As you step off the Cotai Jet onto the Taipa ferry terminal in Macau, signs to the main terminal and exits are displayed in four languages – Mandarin, Cantonese, English and Portuguese – the first signs of this peninsula’s Portuguese heritage.
The Portuguese settled in Macau in the late 1500’s when the Ming Dynasty leased it to Portugal as a trading port and subsequently in 1887, it became a Portuguese colony following a mutual agreement between the two countries.
Prior to that it was home to a community of fishermen and boat people . The 15th century temple dedicated to sea goddesses Mazu in Sao Lourenco is indicative of this.
Macau is the last European colony of the east, having been transferred back from Portugal to the Chinese administration less than two decades ago – on Dec 20, 1999.
Macau therefore ushered in the new millennium as a Special Administrative Region and will operate as an autonomous region for the following 50-years until 2049.
While, Macau has built it’s reputation as the Vegas of the east with it’s glitzy casino strip, posh hotels and swanky shopping centers, there are quiet nooks and crannies in this city that offer some respite from the more flamboyant and extravagant parts.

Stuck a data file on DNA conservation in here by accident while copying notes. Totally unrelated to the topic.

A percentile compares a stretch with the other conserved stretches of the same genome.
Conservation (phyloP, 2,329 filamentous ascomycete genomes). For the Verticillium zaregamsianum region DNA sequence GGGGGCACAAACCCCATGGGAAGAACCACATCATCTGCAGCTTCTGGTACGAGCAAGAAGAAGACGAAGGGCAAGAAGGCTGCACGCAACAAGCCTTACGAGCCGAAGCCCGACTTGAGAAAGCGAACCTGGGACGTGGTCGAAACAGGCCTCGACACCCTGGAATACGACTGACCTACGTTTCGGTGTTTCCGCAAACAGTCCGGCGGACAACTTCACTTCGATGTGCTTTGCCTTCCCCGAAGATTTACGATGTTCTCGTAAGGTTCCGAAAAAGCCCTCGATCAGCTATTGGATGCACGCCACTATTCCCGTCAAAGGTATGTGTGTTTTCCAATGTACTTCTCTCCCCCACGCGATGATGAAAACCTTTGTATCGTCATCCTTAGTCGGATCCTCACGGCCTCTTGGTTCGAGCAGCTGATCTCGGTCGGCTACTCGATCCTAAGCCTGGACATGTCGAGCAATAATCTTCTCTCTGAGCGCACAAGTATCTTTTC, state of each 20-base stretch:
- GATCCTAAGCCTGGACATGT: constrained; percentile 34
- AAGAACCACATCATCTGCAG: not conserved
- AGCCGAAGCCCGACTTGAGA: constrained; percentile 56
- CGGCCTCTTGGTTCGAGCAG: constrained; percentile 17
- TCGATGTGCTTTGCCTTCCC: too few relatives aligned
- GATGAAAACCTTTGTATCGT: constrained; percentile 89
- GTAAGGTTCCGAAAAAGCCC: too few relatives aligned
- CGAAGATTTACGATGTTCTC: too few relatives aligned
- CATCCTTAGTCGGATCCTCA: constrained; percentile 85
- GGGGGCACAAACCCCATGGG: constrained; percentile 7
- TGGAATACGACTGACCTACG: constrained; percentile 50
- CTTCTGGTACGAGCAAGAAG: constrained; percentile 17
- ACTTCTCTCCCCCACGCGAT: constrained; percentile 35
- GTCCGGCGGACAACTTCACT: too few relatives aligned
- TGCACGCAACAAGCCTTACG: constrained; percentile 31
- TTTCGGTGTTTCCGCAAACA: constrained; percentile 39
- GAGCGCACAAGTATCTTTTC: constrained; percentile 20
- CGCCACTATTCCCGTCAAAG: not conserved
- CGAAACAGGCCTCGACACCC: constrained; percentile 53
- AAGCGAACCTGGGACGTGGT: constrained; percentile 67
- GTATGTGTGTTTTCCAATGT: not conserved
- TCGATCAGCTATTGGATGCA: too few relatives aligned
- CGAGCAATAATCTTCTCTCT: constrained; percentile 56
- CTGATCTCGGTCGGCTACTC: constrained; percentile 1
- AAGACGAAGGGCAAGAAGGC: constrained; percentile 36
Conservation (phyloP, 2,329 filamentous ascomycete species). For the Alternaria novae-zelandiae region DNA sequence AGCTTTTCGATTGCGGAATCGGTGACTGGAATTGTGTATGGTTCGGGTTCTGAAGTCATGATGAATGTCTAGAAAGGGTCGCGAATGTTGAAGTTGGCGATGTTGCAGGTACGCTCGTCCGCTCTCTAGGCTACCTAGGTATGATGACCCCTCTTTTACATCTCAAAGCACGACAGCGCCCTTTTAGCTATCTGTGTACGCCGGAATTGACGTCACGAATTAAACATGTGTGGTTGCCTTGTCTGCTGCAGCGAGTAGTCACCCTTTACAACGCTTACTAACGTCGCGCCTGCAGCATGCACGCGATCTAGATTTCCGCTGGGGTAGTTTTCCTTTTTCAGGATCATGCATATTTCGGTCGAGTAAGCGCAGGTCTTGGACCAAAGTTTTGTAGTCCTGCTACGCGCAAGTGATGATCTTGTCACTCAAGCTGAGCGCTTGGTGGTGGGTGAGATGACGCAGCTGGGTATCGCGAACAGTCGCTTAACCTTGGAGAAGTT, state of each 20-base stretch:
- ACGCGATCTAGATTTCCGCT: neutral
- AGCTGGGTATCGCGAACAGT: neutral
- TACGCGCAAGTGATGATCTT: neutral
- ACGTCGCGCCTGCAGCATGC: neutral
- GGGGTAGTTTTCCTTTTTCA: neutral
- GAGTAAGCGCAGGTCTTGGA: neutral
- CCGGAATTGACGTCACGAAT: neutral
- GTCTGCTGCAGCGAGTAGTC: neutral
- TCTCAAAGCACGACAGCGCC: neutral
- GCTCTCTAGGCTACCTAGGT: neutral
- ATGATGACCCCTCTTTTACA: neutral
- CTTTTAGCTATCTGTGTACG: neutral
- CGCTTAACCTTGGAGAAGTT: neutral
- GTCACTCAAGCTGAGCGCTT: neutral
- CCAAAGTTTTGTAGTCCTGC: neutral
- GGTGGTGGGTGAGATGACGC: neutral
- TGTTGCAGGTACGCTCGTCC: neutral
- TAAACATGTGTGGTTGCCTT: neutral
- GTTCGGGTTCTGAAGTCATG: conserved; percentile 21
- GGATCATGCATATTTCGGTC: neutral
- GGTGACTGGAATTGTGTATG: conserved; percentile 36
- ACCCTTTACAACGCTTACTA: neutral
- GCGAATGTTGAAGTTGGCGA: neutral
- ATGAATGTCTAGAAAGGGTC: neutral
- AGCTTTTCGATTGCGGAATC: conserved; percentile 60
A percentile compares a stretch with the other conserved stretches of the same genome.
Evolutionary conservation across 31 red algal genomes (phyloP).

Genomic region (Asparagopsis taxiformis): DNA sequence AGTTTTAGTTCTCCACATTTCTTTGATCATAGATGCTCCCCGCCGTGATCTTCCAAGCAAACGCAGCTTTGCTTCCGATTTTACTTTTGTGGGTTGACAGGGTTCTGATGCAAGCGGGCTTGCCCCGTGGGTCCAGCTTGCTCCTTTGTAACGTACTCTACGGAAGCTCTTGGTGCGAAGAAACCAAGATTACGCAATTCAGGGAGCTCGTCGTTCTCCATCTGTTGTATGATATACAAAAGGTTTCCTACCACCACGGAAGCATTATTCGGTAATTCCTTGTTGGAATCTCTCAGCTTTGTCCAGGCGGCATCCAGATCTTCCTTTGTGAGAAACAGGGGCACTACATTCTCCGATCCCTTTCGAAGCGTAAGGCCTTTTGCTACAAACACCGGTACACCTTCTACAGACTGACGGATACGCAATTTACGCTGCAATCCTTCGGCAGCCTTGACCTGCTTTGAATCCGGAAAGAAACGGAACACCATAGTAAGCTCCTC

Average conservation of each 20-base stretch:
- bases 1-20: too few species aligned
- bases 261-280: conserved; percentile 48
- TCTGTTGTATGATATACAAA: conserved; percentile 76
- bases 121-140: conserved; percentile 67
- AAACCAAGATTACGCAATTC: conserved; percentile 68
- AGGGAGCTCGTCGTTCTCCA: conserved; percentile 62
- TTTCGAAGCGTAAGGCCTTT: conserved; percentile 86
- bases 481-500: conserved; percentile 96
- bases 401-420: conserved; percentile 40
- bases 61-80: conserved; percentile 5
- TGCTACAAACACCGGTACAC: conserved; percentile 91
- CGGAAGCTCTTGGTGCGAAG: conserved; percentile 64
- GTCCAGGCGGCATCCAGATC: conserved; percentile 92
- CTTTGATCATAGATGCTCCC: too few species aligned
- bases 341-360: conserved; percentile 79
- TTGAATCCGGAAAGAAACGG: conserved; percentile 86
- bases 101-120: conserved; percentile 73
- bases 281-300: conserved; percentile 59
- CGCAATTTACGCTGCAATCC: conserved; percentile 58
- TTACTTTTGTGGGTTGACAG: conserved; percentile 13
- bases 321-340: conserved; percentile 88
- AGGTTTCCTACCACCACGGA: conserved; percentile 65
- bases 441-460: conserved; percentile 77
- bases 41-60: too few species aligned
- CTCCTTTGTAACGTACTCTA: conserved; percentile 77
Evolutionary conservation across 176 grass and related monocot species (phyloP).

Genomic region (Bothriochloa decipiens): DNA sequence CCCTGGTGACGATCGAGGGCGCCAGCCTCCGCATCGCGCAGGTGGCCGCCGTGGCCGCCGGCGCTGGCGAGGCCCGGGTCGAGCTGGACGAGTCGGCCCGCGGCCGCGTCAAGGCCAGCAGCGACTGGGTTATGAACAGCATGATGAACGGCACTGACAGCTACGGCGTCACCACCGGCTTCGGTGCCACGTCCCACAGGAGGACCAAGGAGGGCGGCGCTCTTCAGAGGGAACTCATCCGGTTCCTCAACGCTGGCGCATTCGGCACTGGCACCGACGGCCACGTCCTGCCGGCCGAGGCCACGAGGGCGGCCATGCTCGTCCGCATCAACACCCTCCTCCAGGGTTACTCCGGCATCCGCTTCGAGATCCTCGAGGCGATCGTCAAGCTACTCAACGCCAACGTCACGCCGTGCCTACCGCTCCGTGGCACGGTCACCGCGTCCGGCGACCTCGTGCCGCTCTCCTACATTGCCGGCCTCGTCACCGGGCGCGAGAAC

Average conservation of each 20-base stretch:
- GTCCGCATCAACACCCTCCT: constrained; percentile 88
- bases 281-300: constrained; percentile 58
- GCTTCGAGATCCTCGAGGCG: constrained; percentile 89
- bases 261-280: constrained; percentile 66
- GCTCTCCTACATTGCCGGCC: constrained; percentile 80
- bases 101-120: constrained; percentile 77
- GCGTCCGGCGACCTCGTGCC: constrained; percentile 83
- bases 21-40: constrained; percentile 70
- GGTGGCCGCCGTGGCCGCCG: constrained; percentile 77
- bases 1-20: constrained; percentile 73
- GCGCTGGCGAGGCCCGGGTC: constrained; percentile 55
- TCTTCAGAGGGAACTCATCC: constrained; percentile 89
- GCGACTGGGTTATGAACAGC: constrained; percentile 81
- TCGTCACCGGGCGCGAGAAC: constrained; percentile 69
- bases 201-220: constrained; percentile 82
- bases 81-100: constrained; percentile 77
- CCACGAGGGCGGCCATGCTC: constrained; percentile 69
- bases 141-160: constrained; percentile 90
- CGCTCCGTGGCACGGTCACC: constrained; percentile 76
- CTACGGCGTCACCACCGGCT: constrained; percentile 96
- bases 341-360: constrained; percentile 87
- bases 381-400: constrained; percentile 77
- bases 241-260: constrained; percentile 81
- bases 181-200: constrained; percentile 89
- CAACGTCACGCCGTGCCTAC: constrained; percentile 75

The Portuguese influence can still be seen in the quaint and colorful old houses, churches, administrative buildings, cobblestone streets, and traditional Portuguese style tiles, and fountains in parks and squares around the city.
Other than the older, heritage parts of Macau in the Freguesias zone where the parishes or districts are located, there is also a new Urban Zone. This is where most of the swanky hotels and shopping areas are centered.
However, there are still pockets of heritage sites that have been preserved in this zone too – like the Taipa Houses in Taipa Village in the older part of Macau.
These homes, once the dwelling place of affluent Portuguese families have been refurbished and converted into a museum that gives visitors a peek into the lives, tastes, deco and practices of colonial families who lived here.
The Taipa houses built in the early 1920s used to overlook the sea until land reclamation for the Cotai Strip left it with a lake and small green area which overlooks the casino strip.
A walk further down the road leads to the Our Lady of Carmel Church and an assortment of colourful houses and shops along cobblestone streets – one of the best places in Macau to find delicious Portuguese cuisine.
Macau is mesmerising simply because it makes you feel like you are travelling through time at every corner you turn.
One minute, you’re a local fishermen rowing in on your boat to the fishing village along the shore, then you’re a 15th century sailor or missionary strolling through a narrow alleyway and cobblestone street, stopping to drink at the gurgling fountain and watch merchant ships sailing in, and then you turn a corner and lo and behold, you’re back in the 21st century – complete with glitzy hotels, flashy cars and neon signs.
That seems to be the appeal of this last colony of the east – for me at least.
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